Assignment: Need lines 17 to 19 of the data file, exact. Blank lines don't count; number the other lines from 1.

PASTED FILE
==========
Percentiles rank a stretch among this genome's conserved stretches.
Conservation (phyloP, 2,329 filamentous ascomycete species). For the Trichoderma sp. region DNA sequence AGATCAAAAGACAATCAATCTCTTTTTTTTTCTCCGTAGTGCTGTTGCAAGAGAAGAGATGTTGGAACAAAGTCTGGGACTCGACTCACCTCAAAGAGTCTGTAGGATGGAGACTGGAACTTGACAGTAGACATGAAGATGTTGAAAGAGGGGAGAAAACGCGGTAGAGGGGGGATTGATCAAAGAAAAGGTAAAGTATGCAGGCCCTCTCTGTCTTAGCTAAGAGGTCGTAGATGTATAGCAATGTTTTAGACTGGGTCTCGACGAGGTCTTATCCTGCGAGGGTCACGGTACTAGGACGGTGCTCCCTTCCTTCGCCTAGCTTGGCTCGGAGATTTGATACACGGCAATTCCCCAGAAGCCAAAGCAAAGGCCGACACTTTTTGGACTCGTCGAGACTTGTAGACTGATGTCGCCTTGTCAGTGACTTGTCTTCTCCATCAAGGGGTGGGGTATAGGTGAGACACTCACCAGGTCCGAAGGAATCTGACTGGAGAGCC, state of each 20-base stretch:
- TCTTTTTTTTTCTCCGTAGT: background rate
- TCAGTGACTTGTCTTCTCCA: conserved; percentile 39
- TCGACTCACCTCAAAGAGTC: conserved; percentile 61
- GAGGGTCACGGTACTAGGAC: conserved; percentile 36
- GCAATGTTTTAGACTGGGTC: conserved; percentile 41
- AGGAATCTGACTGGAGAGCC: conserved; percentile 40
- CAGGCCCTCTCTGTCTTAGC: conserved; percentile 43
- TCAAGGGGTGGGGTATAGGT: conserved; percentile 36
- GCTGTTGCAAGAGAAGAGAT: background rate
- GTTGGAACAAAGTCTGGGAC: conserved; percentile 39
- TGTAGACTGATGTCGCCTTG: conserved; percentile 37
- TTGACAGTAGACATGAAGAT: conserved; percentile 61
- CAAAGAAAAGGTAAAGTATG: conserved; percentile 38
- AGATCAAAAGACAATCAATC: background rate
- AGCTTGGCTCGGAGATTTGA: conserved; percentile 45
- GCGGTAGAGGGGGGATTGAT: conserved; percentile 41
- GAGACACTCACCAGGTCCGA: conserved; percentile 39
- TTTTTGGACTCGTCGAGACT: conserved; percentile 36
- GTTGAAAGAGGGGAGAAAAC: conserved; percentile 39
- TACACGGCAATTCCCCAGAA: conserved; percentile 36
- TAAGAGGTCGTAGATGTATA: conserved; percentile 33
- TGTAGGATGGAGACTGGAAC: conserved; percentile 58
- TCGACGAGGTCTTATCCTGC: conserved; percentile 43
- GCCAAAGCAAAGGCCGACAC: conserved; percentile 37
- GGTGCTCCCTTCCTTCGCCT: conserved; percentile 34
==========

- AGCTTGGCTCGGAGATTTGA: conserved; percentile 45
- GCGGTAGAGGGGGGATTGAT: conserved; percentile 41
- GAGACACTCACCAGGTCCGA: conserved; percentile 39